• Author: Hamilton, Terry F.

    Lawrence Livermore National Laboratory (US), Center for Accelerator Mass Spectrometry

  • Author: Jernström, Jussi

    Radioecology and Tracer Studies, Radiation Research Division, Risø National Laboratory for Sustainable Energy, Technical University of Denmark

  • Author: Martinelli, Roger E.

    Lawrence Livermore National Laboratory (US), Center for Accelerator Mass Spectrometry

  • Author: Kehl, Steven R.

    Lawrence Livermore National Laboratory (US), Center for Accelerator Mass Spectrometry

  • Author: Eriksson, Mats

    International Atomic Energy Agency

  • Author: Williams, Ross W.

    Lawrence Livermore National Laboratory (US), Chemical Sciences Division

  • Author: Bielewski, Marck

    Institute for Transuranium Elements (DE)

  • Author: Rivers, Ariel N.

    Lawrence Livermore National Laboratory (US), Center for Accelerator Mass Spectrometry

  • Author: Brown, Thomas A.

    Lawrence Livermore National Laboratory (US), Center for Accelerator Mass Spectrometry

  • Author: Tumey, Scott J.

    Lawrence Livermore National Laboratory (US), Center for Accelerator Mass Spectrometry

  • Author: Betti, Maria

    International Atomic Energy Agency

View graph of relations

Runit Island on Enewetak Atoll was very heavily impacted by the U.S. nuclear testing campaign in the northern Marshall Islands (1946–58). The primary source of contamination on Runit Island was the 1958 Quince safety test where a large quantity of device plutonium (Pu) was scattered over the area near the GZ. A second low-yield device was detonated on the same site 10 days later, further disturbing the soil and leaving behind a very heterogeneous pattern of contamination including milligram-size particles of plutonium. A limited cleanup of the Fig-Quince zone was carried out in 1979. During this period, the effectiveness of the cleanup operations was primarily evaluated on the basis of bulk soil concentration data with little consideration given to the heterogeneity and long-term material-, biological-, and environmental-specific impacts of residual high activity (hot) particle contamination. The aim of the present study was twofold; (i) to characterize the levels and distribution of residual contamination in the Fig-Quince zone, and (ii) to develop pertinent data on the frequency distribution, elemental and isotopic composition, and physico-chemical properties of hot particles isolated from surface soils from Fig-Quince with a view towards providing recommendations on the future management and possible cleanup of the site. Today, Runit Island remains under an administrative quarantine.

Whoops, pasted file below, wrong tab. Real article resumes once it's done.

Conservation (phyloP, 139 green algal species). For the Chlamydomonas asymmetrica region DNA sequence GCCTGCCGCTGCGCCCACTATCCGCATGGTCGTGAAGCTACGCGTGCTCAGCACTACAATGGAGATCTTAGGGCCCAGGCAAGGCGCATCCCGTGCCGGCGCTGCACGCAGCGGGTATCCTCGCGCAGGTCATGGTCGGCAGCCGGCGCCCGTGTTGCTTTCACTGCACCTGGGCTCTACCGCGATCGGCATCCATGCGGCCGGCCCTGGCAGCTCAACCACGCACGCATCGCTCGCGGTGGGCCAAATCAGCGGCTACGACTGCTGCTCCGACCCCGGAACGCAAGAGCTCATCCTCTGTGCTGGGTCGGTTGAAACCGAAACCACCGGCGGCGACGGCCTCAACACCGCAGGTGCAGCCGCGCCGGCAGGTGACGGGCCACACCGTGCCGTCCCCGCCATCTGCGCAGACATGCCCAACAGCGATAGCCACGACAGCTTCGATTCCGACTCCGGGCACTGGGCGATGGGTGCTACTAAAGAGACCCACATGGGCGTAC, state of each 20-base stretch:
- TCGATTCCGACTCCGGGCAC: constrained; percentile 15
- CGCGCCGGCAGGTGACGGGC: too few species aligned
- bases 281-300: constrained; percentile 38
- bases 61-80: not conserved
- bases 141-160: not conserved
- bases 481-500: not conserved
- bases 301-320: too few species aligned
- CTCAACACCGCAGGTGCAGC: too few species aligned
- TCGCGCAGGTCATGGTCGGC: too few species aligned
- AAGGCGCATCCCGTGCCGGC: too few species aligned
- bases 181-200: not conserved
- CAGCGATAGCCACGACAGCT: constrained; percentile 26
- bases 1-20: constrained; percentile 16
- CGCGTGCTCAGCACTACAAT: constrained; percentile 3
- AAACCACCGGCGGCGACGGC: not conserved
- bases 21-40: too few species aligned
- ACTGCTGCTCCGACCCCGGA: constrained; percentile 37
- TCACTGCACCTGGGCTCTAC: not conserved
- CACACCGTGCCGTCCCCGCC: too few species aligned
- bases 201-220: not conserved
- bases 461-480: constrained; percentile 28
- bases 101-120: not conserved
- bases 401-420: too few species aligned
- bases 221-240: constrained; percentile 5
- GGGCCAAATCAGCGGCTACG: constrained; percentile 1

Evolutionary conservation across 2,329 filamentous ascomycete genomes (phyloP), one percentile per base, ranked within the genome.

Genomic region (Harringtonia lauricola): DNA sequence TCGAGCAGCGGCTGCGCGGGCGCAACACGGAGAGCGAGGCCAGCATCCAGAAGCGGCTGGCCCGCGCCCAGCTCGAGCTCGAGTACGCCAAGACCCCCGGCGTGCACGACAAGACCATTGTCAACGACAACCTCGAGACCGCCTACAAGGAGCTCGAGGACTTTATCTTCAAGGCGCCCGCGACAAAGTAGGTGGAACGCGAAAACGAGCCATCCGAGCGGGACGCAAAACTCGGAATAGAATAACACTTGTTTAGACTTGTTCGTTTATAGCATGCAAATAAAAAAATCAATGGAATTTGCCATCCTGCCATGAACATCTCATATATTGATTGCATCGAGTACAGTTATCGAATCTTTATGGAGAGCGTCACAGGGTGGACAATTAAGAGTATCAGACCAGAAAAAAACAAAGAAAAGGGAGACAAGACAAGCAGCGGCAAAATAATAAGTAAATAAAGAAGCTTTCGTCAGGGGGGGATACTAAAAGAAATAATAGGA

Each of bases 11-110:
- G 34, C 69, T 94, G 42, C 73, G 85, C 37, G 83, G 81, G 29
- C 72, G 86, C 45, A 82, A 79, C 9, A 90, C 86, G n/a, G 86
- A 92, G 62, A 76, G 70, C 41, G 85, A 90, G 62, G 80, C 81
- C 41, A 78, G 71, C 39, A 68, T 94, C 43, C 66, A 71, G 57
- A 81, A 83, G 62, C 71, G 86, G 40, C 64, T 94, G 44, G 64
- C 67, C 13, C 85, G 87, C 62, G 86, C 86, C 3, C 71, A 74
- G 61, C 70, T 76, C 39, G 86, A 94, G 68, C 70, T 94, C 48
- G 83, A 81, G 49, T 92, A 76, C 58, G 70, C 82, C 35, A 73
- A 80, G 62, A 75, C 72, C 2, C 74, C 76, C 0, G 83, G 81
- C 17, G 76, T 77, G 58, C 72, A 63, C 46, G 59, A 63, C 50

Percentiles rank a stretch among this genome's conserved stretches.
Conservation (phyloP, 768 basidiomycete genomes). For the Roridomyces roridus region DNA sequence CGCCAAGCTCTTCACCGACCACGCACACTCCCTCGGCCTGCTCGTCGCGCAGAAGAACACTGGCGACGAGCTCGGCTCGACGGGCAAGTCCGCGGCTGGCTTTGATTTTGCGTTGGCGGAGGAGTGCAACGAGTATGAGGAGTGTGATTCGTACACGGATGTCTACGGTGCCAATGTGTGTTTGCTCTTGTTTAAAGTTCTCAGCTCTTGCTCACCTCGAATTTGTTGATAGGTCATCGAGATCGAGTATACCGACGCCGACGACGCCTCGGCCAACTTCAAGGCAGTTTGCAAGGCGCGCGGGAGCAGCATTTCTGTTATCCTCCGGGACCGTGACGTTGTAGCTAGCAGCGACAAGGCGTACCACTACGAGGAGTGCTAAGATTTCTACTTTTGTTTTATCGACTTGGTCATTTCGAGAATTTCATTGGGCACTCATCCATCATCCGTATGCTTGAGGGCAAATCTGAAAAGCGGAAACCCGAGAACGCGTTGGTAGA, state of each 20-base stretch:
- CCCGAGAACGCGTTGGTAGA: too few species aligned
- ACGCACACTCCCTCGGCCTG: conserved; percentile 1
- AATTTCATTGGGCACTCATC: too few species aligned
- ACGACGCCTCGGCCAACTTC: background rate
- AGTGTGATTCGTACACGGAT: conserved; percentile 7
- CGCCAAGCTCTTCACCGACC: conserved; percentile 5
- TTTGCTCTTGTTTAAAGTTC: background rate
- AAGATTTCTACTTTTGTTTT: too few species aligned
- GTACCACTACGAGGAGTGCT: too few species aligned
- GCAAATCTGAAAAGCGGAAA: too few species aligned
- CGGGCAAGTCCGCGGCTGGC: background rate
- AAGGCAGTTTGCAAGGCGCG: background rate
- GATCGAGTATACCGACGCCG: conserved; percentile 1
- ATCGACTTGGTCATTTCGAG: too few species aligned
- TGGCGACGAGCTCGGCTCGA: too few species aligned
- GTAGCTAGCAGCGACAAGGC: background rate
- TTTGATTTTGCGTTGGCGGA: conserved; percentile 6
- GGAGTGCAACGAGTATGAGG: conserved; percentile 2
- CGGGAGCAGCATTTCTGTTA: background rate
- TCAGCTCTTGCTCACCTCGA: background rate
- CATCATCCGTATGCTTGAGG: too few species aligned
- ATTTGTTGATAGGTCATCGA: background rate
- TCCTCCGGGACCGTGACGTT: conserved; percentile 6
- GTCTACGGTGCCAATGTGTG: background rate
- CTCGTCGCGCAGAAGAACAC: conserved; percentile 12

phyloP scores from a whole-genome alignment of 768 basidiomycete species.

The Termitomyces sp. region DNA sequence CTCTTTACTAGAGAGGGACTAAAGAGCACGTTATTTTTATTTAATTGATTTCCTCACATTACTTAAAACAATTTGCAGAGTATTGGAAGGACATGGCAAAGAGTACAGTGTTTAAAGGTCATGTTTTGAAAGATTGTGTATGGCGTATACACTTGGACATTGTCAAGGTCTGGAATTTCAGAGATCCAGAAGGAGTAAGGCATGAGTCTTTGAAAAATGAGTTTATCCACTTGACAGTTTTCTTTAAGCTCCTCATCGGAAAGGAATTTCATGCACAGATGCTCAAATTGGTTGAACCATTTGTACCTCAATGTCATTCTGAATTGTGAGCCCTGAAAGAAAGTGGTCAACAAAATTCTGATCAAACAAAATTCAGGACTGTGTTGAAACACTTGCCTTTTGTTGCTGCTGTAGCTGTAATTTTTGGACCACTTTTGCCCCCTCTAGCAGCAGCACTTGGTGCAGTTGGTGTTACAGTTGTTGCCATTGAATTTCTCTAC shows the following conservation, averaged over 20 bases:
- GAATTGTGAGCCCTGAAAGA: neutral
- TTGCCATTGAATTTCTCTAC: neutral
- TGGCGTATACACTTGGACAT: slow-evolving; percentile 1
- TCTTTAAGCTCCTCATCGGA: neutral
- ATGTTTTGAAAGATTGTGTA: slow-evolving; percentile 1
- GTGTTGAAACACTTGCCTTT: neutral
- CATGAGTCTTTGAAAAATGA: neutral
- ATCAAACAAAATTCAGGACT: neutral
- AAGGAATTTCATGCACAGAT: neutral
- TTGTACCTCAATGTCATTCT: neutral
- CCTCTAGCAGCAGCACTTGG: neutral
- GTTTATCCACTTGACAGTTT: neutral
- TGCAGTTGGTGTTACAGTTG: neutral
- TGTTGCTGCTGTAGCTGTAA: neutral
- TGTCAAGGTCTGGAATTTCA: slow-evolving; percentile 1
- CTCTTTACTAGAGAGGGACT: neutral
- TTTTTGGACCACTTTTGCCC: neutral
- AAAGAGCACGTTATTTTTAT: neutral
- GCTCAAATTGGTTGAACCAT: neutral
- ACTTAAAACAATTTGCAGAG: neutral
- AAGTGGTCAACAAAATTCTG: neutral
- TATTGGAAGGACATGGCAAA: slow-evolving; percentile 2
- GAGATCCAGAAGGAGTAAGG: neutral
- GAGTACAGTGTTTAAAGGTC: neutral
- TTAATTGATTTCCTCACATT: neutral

Original languageEnglish
JournalJournal of Radioanalytical and Nuclear Chemistry
Publication date2009
Volume282
Issue3
Pages1019-1026
ISSN0236-5731
DOIs
StatePublished
CitationsWeb of Science® Times Cited: 3

Keywords

  • Radioecology and tracer studies, Nuclear technologies
Download as:
Download as PDF
Select render style:
APAAuthorCBEHarvardMLAStandardVancouverShortLong
PDF
Download as HTML
Select render style:
APAAuthorCBEHarvardMLAStandardVancouverShortLong
HTML
Download as Word
Select render style:
APAAuthorCBEHarvardMLAStandardVancouverShortLong
Word

ID: 4034808